The Climate Change Managers priority in the role is to follow up on each ongoing and Year 1 project to formulate overall situational awareness of the progress of the implementation plan.

Some Year 2 and Year 3 projects are already underway and progressing well.

Funding for Year 1 projects is still available and looking ahead to Year 2, most of the funding required will be supplied by existing funding sources or Long-Term Plan funding, so no known annual plan business cases are required for 2022-2023 projects.

Any future annual plan funding for 2023-2024 will be assessed next year and aligned with the priorities of the work programme as required.

Additional funding for Year 2 is required for:

-      Ecosystems, habitat and biodiversity (could be sourced through Enviro Link).

-      Biosecurity threats (the biosecurity Group Manager and Deputy Group Manager are aware of the projects and funding requirements)

-      Peatlands and Wetlands carbon storage stocktake (funding will need to be explored)

 

The latest working version of the implementation plan is attached, and progress updates of each project included.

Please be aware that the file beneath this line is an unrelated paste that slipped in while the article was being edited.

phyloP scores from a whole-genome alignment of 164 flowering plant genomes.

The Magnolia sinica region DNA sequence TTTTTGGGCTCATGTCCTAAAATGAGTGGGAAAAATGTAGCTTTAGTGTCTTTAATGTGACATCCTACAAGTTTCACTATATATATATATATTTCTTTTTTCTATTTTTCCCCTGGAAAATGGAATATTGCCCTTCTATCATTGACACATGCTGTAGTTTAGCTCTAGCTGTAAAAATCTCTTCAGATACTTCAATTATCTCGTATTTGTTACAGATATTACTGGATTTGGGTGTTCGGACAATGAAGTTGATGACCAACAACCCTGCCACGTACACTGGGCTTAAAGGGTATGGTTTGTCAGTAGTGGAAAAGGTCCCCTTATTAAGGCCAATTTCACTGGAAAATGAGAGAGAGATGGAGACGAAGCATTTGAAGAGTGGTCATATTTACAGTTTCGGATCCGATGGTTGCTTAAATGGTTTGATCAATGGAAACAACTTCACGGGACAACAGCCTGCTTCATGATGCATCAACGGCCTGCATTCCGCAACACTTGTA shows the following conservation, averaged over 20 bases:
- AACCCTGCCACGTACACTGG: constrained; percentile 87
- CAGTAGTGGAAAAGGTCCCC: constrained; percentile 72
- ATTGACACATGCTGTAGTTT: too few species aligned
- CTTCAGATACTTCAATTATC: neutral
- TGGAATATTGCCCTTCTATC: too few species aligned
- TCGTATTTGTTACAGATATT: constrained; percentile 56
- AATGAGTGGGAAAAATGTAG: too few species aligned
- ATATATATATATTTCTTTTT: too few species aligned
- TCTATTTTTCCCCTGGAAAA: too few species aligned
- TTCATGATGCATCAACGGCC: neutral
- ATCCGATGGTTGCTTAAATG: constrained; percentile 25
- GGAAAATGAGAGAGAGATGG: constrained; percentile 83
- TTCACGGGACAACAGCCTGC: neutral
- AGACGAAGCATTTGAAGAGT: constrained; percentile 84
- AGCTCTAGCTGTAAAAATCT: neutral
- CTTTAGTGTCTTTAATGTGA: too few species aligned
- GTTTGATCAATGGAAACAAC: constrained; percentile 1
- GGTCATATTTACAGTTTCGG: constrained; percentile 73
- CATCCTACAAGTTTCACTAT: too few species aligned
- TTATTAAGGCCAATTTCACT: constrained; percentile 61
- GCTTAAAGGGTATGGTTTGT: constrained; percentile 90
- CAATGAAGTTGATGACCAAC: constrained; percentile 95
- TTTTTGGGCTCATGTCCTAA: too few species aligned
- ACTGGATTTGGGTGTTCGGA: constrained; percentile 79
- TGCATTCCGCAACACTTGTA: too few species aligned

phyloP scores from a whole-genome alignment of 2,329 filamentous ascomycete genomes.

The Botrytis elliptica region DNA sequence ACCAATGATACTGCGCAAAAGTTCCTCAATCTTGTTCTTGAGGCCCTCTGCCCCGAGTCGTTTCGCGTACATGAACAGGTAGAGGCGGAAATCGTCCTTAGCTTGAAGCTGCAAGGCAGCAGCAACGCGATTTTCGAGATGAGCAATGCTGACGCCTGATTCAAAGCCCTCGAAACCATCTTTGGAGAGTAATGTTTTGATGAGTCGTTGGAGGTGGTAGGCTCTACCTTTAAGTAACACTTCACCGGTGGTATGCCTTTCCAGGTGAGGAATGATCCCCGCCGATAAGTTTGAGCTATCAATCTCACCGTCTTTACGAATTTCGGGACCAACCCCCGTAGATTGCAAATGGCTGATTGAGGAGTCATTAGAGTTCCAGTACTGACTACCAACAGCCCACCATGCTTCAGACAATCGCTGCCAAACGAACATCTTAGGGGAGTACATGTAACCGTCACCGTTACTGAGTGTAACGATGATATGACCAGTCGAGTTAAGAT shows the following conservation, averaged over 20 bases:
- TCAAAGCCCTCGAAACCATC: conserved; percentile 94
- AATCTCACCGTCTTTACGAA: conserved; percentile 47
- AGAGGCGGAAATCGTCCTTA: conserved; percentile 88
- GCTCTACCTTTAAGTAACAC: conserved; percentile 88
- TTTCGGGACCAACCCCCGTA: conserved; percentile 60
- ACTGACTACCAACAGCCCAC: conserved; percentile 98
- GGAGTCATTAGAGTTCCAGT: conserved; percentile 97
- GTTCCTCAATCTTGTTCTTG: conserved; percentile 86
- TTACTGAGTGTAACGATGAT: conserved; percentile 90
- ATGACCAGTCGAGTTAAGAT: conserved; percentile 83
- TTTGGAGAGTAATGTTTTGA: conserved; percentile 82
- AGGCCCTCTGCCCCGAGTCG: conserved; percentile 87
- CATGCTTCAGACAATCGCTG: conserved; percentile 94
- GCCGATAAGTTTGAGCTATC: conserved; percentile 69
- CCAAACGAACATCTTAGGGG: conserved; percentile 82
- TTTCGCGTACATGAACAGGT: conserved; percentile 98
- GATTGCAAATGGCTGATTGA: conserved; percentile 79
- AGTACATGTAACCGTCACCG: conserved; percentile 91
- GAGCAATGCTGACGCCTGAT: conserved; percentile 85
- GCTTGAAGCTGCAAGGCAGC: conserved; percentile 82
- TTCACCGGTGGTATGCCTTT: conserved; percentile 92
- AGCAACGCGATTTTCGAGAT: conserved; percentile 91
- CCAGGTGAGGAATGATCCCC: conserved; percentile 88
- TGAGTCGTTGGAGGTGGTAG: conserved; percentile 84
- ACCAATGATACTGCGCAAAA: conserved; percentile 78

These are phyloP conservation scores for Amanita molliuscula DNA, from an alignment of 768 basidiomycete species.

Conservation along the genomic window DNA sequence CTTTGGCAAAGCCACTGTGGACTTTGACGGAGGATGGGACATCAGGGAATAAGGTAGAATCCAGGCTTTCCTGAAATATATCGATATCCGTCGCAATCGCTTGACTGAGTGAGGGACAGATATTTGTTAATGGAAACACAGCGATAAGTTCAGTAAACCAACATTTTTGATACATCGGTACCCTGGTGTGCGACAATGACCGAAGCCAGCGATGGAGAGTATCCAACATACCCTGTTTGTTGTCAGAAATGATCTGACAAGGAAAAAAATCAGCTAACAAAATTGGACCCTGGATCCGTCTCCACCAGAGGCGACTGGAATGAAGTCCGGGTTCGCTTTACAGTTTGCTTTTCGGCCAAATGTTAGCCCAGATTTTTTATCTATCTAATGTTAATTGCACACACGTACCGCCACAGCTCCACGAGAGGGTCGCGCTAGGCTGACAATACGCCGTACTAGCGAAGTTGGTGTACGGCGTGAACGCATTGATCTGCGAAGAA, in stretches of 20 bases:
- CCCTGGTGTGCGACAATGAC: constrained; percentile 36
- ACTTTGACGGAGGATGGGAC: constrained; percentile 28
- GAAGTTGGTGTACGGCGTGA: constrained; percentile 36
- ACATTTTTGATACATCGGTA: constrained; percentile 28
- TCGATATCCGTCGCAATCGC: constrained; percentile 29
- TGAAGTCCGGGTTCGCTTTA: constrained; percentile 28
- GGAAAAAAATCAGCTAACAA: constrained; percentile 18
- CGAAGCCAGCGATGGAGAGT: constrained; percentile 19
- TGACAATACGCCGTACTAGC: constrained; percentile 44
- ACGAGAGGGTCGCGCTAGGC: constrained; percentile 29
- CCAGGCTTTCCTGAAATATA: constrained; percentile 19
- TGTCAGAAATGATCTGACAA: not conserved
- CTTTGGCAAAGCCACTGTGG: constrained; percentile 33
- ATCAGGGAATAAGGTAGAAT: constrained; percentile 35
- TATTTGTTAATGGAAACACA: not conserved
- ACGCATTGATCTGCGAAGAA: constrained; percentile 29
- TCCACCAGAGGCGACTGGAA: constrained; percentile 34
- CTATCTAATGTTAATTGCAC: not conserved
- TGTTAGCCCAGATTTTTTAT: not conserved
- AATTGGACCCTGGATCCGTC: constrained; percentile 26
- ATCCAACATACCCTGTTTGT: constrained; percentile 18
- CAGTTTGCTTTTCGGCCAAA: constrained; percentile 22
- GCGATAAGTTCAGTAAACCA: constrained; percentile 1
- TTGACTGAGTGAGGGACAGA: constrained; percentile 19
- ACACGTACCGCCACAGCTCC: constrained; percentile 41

Ngā tapirihanga / Attachments

Attachment 1: NRC Climate Change Strategy Implementation Plan - working version  

 


Climate Change Working Party  ITEM: 4.4

23 February 2022Attachment 1

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Climate Change Working Party                                                                         item: 4.5

23 February 2022

 

TITLE:

Electric vehicle survey report summary

From:

Joseph Camuso, Rivers & Natural Hazards Manager

Authorised by Group Manager/s:

Victoria Harwood, Pou Tiaki Hapori - GM Community Resilience, on 11 February 2022

 

Whakarāpopototanga / Executive summary

The purpose of this report was to identify the current Electric Vehicle Charging Infrastructure shortcomings in Northland and recommend how to prepare Northland for the future uptake of EVs.  This was prompted from the committee in anticipation of potential future Government funding and to have Northland positioned with first mover advantage.